DALLAS — Gov. Greg Abbott says “shelter-in-place” or “stay-at-home” are not good terms to use when describing an executive order issued Tuesday.
But he is telling Texans to stay home except for when conducting essential business.
“I’m establishing essential services and activities protocol,” he said at a news conference. He said his order would be in place through April 30.
He directed Texans to an online list of essential services as defined by the U.S. Department of Homeland Security.
Texas is the largest station in the nation without an official stay-at-home order in place, according to the New York Times.
Abbott said, “To the extent that any county or local jurisdiction has any rule that’s inconsistent with this executive order, it is overridden in this executive order.”
Collin County is one of the only urban counties in North Texas allowing non-essential businesses, such as furniture stores and clothing boutiques, to remain open.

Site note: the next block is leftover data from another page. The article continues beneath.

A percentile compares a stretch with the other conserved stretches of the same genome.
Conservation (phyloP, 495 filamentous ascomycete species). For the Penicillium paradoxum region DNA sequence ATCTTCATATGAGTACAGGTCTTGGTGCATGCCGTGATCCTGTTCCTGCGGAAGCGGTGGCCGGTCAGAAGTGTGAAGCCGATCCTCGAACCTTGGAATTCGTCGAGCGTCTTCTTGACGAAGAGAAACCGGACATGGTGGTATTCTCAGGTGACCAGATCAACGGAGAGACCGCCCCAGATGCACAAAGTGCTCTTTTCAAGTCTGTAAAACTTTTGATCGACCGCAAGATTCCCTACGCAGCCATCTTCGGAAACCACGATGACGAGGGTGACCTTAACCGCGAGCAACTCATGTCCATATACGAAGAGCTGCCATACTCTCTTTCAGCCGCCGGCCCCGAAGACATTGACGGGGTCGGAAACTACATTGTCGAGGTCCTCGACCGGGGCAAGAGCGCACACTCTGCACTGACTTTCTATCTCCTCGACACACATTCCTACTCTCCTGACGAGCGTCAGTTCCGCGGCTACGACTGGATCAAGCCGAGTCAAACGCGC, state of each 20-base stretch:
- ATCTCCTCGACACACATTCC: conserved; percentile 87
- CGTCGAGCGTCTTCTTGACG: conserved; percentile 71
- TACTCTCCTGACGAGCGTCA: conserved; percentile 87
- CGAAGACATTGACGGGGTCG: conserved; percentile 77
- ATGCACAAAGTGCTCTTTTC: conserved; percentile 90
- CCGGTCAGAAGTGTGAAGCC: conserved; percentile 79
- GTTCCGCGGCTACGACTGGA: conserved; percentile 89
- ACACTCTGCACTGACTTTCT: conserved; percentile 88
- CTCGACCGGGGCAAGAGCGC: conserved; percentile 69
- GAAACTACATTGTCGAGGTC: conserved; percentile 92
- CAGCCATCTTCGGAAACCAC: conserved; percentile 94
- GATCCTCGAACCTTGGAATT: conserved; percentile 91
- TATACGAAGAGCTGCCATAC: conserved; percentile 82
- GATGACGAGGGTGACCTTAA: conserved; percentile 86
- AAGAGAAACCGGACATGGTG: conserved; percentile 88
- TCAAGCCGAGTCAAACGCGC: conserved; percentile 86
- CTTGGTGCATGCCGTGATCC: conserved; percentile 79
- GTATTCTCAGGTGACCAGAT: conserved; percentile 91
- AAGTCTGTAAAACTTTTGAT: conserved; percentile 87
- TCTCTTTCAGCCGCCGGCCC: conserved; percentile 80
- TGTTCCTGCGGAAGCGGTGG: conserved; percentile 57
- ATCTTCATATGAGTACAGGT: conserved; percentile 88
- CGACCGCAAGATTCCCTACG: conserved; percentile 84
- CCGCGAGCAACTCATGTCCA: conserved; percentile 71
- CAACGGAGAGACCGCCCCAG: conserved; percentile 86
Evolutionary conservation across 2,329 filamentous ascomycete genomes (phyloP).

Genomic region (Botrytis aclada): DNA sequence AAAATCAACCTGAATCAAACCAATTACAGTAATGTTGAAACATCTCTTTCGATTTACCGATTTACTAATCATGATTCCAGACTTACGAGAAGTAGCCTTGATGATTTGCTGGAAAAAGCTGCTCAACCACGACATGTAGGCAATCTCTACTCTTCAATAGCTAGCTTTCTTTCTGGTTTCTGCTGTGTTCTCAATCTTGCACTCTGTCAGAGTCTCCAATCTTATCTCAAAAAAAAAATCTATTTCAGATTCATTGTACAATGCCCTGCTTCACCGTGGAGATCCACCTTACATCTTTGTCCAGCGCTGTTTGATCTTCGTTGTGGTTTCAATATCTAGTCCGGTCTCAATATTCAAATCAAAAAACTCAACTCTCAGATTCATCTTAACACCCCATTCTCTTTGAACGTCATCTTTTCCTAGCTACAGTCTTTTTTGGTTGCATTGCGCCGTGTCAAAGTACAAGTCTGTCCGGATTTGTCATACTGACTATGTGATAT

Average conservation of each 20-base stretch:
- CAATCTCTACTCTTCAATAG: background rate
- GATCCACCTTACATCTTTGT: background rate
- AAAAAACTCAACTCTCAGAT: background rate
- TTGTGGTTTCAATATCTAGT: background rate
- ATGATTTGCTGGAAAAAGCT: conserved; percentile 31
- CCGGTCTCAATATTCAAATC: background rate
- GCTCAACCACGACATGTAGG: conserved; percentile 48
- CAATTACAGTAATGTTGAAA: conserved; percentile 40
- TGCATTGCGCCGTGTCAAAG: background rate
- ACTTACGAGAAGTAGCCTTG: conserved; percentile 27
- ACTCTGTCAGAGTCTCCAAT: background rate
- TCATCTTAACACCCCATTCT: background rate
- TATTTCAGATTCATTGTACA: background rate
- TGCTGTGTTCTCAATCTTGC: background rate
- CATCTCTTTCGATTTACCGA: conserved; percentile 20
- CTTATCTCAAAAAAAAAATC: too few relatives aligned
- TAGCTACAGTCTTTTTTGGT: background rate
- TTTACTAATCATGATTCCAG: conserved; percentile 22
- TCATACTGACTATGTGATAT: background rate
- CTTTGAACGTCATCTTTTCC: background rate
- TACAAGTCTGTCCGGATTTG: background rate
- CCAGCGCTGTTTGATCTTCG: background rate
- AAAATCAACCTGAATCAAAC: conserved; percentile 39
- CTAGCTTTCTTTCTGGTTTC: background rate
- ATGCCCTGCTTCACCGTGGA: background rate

Abbott explained that essential services include going to the grocery store, bank, gas station, and hardware store.
After Abbott's news conference, Collin County Judge Chris Hill told WFAA the county is reviewing the governor’s order and “will provide additional guidance as soon as possible” as to whether his county must adjust its local orders.
Abbott said religious activities can continue either remotely, or by following guidelines restricting gatherings to less than 10 people.
However, he did say drive-up Easter services may be allowed if worshippers remain in individual vehicles.
He also continued to praise the state for its response, saying as of Tuesday, 42,922 Texans had been tested for the coronavirus.
That’s equal to 0.14% of the state’s 29 million residents.
Abbott said schools in Texas will remain closed through at least Monday, May 4, but added that date could be extended.